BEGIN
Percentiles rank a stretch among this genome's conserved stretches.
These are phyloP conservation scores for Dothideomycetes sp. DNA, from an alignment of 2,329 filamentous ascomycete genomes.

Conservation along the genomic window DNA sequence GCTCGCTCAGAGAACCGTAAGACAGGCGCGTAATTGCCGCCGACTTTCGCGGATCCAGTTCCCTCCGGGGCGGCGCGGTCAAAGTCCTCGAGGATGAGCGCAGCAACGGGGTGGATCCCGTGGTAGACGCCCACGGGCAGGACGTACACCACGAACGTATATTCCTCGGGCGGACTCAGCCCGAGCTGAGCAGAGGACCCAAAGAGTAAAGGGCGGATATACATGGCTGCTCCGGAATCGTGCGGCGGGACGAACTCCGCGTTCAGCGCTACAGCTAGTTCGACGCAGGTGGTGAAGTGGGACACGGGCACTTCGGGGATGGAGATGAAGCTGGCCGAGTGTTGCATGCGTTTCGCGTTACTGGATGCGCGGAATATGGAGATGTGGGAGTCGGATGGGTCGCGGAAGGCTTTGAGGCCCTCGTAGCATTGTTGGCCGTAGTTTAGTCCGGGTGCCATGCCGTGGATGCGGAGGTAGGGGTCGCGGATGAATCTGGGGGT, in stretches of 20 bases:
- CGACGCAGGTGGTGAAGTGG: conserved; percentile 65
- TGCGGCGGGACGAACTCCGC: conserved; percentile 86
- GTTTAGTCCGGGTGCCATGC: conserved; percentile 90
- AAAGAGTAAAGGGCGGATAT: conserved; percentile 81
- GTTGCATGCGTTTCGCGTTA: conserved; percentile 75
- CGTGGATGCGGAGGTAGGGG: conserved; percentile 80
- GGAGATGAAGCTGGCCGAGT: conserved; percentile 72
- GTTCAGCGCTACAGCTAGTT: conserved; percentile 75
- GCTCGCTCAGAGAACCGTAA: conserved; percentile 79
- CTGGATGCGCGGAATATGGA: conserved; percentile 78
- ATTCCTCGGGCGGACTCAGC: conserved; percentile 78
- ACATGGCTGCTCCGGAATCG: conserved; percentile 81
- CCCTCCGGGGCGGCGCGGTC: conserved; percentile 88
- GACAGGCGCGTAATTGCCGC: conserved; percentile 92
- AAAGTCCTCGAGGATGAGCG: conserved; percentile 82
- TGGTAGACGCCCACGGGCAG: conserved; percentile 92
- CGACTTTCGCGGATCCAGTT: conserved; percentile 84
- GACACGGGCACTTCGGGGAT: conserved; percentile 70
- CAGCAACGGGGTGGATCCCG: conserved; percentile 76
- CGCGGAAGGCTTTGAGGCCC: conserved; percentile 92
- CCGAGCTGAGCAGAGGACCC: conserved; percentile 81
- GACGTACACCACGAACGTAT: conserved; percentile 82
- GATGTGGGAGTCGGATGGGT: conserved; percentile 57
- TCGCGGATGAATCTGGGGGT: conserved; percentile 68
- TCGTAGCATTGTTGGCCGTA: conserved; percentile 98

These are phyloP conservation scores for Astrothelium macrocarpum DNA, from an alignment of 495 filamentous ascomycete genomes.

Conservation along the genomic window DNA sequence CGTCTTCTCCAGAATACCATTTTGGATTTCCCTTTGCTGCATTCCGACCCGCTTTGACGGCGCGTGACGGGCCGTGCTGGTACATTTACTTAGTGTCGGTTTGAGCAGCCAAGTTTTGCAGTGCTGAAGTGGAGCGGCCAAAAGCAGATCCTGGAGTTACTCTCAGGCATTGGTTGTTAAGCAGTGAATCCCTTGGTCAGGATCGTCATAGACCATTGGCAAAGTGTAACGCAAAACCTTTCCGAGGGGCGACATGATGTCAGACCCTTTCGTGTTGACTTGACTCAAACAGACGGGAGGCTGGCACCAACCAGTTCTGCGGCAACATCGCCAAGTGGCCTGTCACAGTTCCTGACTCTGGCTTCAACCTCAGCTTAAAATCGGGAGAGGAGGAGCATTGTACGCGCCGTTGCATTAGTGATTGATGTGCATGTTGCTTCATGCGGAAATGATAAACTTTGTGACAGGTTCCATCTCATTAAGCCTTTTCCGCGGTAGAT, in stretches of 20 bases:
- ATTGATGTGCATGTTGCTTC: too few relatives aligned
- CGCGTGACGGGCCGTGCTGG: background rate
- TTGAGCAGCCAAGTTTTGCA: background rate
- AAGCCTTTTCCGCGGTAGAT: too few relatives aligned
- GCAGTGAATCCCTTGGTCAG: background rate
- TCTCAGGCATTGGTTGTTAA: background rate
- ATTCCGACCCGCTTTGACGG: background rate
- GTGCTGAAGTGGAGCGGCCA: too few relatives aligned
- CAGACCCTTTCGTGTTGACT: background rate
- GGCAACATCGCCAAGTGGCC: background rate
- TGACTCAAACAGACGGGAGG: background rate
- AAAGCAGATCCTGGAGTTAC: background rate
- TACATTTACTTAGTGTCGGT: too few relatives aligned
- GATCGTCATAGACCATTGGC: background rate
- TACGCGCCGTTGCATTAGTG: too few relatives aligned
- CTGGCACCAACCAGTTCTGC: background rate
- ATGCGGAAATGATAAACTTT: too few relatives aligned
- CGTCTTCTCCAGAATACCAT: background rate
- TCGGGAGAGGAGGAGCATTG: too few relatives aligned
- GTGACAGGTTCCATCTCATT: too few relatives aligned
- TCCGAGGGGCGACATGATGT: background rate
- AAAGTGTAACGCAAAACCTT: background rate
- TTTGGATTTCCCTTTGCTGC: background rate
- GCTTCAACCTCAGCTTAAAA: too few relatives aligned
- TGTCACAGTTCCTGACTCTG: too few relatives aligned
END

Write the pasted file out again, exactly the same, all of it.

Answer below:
Percentiles rank a stretch among this genome's conserved stretches.
These are phyloP conservation scores for Dothideomycetes sp. DNA, from an alignment of 2,329 filamentous ascomycete genomes.

Conservation along the genomic window DNA sequence GCTCGCTCAGAGAACCGTAAGACAGGCGCGTAATTGCCGCCGACTTTCGCGGATCCAGTTCCCTCCGGGGCGGCGCGGTCAAAGTCCTCGAGGATGAGCGCAGCAACGGGGTGGATCCCGTGGTAGACGCCCACGGGCAGGACGTACACCACGAACGTATATTCCTCGGGCGGACTCAGCCCGAGCTGAGCAGAGGACCCAAAGAGTAAAGGGCGGATATACATGGCTGCTCCGGAATCGTGCGGCGGGACGAACTCCGCGTTCAGCGCTACAGCTAGTTCGACGCAGGTGGTGAAGTGGGACACGGGCACTTCGGGGATGGAGATGAAGCTGGCCGAGTGTTGCATGCGTTTCGCGTTACTGGATGCGCGGAATATGGAGATGTGGGAGTCGGATGGGTCGCGGAAGGCTTTGAGGCCCTCGTAGCATTGTTGGCCGTAGTTTAGTCCGGGTGCCATGCCGTGGATGCGGAGGTAGGGGTCGCGGATGAATCTGGGGGT, in stretches of 20 bases:
- CGACGCAGGTGGTGAAGTGG: conserved; percentile 65
- TGCGGCGGGACGAACTCCGC: conserved; percentile 86
- GTTTAGTCCGGGTGCCATGC: conserved; percentile 90
- AAAGAGTAAAGGGCGGATAT: conserved; percentile 81
- GTTGCATGCGTTTCGCGTTA: conserved; percentile 75
- CGTGGATGCGGAGGTAGGGG: conserved; percentile 80
- GGAGATGAAGCTGGCCGAGT: conserved; percentile 72
- GTTCAGCGCTACAGCTAGTT: conserved; percentile 75
- GCTCGCTCAGAGAACCGTAA: conserved; percentile 79
- CTGGATGCGCGGAATATGGA: conserved; percentile 78
- ATTCCTCGGGCGGACTCAGC: conserved; percentile 78
- ACATGGCTGCTCCGGAATCG: conserved; percentile 81
- CCCTCCGGGGCGGCGCGGTC: conserved; percentile 88
- GACAGGCGCGTAATTGCCGC: conserved; percentile 92
- AAAGTCCTCGAGGATGAGCG: conserved; percentile 82
- TGGTAGACGCCCACGGGCAG: conserved; percentile 92
- CGACTTTCGCGGATCCAGTT: conserved; percentile 84
- GACACGGGCACTTCGGGGAT: conserved; percentile 70
- CAGCAACGGGGTGGATCCCG: conserved; percentile 76
- CGCGGAAGGCTTTGAGGCCC: conserved; percentile 92
- CCGAGCTGAGCAGAGGACCC: conserved; percentile 81
- GACGTACACCACGAACGTAT: conserved; percentile 82
- GATGTGGGAGTCGGATGGGT: conserved; percentile 57
- TCGCGGATGAATCTGGGGGT: conserved; percentile 68
- TCGTAGCATTGTTGGCCGTA: conserved; percentile 98

These are phyloP conservation scores for Astrothelium macrocarpum DNA, from an alignment of 495 filamentous ascomycete genomes.

Conservation along the genomic window DNA sequence CGTCTTCTCCAGAATACCATTTTGGATTTCCCTTTGCTGCATTCCGACCCGCTTTGACGGCGCGTGACGGGCCGTGCTGGTACATTTACTTAGTGTCGGTTTGAGCAGCCAAGTTTTGCAGTGCTGAAGTGGAGCGGCCAAAAGCAGATCCTGGAGTTACTCTCAGGCATTGGTTGTTAAGCAGTGAATCCCTTGGTCAGGATCGTCATAGACCATTGGCAAAGTGTAACGCAAAACCTTTCCGAGGGGCGACATGATGTCAGACCCTTTCGTGTTGACTTGACTCAAACAGACGGGAGGCTGGCACCAACCAGTTCTGCGGCAACATCGCCAAGTGGCCTGTCACAGTTCCTGACTCTGGCTTCAACCTCAGCTTAAAATCGGGAGAGGAGGAGCATTGTACGCGCCGTTGCATTAGTGATTGATGTGCATGTTGCTTCATGCGGAAATGATAAACTTTGTGACAGGTTCCATCTCATTAAGCCTTTTCCGCGGTAGAT, in stretches of 20 bases:
- ATTGATGTGCATGTTGCTTC: too few relatives aligned
- CGCGTGACGGGCCGTGCTGG: background rate
- TTGAGCAGCCAAGTTTTGCA: background rate
- AAGCCTTTTCCGCGGTAGAT: too few relatives aligned
- GCAGTGAATCCCTTGGTCAG: background rate
- TCTCAGGCATTGGTTGTTAA: background rate
- ATTCCGACCCGCTTTGACGG: background rate
- GTGCTGAAGTGGAGCGGCCA: too few relatives aligned
- CAGACCCTTTCGTGTTGACT: background rate
- GGCAACATCGCCAAGTGGCC: background rate
- TGACTCAAACAGACGGGAGG: background rate
- AAAGCAGATCCTGGAGTTAC: background rate
- TACATTTACTTAGTGTCGGT: too few relatives aligned
- GATCGTCATAGACCATTGGC: background rate
- TACGCGCCGTTGCATTAGTG: too few relatives aligned
- CTGGCACCAACCAGTTCTGC: background rate
- ATGCGGAAATGATAAACTTT: too few relatives aligned
- CGTCTTCTCCAGAATACCAT: background rate
- TCGGGAGAGGAGGAGCATTG: too few relatives aligned
- GTGACAGGTTCCATCTCATT: too few relatives aligned
- TCCGAGGGGCGACATGATGT: background rate
- AAAGTGTAACGCAAAACCTT: background rate
- TTTGGATTTCCCTTTGCTGC: background rate
- GCTTCAACCTCAGCTTAAAA: too few relatives aligned
- TGTCACAGTTCCTGACTCTG: too few relatives aligned